In mentioning the ‘risks inherent in the dispute resolution process’, UKAD’s statement acknowledges an uncomfortable truth of the anti-doping arbitration regime. An athlete with deep pockets can undermine and threaten the entire system. WADA’s 2016 Annual Report states that its budget was US$28.3 million, $8 million less than Neymar’s $36.2 million annual wage. And we wonder why so few footballers test positive.
Fury’s period of ineligibility expired on 12 December 2017, the date of the settlement agreement. The case took two years, and resulted in a backdated two year ban that had expired by the time the case was settled. UKAD has sanctioned nine other athletes with four year bans for a first anti-doping rule violation (ADRV) involving nandrolone under the 2015 World Anti-Doping Code.
In 2014, when sanctioning a rugby union player with a two year ban for an ADRV involving nandrolone as mandated by the 2009 Code, UKAD’s former Director of Legal, Graham Arthur said: “The 2015 World Anti-Doping Code deals severely with those who, like Nick Clancy, choose to intentionally dope. Next year, any athlete deliberately seeking to performance enhance will automatically be handed a four-year ban.” Why Fury was treated differently has never been fully explained.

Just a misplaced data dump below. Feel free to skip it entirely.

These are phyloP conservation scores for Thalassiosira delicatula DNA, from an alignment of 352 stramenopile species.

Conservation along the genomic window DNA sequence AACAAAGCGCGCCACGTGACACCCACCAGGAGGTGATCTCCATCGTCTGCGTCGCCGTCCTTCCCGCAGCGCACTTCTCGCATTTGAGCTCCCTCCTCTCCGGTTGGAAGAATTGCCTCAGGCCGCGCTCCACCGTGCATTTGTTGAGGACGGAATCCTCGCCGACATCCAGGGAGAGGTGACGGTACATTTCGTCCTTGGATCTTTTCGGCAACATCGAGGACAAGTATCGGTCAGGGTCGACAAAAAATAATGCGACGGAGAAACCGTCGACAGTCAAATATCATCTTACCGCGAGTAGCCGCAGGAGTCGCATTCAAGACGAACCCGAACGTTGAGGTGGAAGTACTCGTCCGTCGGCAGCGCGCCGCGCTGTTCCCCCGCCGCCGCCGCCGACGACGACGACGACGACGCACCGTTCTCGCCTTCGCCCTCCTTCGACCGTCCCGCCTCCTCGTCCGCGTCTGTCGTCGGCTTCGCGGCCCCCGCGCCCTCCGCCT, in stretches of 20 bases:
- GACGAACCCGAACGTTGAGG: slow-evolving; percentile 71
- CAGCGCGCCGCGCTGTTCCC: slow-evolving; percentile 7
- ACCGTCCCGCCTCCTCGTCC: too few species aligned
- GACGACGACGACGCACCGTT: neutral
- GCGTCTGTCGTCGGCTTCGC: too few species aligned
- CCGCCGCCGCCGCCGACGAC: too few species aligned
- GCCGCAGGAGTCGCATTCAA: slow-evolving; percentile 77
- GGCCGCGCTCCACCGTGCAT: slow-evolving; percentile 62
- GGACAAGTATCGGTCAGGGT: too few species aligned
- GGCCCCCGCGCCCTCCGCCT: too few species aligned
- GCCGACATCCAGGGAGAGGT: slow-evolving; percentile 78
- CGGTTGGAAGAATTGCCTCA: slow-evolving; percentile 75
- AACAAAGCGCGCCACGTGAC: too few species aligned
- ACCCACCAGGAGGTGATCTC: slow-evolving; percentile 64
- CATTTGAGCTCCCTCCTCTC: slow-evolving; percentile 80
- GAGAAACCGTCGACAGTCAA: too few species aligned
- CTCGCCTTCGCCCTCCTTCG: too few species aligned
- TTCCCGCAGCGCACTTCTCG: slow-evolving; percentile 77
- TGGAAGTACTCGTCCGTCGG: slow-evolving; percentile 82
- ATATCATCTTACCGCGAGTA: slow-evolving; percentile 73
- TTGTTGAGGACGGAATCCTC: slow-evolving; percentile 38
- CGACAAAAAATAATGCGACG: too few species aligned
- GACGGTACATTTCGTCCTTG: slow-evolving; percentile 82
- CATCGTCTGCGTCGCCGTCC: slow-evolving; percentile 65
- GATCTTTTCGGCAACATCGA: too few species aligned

There are many more examples of situations where the scientific validity of WADA’s rules have been questioned by athletes. WADA considers higenamine to fall into same category as salbutamol, made infamous by the Froome case. Footballer Mamadou Sakho was successful in calling into doubt whether higenamine is actually a beta-2 agonist at all. Yet despite this 2016 case, higenamine is still listed as a beta-2 agonist on WADA’s 2018 Prohibited List, and athletes are still being sanctioned after testing positive for it.
Laboratory errors, whilst very uncommon, also do happen. Mike Morgan and Lisa Jones of Morgan Sports Law represented cricketer Kusal Perera, who had a provisional suspension lifted after the Qatar laboratory withdrew a stated AAF, accepting that its cause may have been naturally generated. In another case that appears to involve a false AAF, WADA suspended the Mexican laboratory after Mexican fencer Paola Pliego missed the Rio 2016 Olympic Games.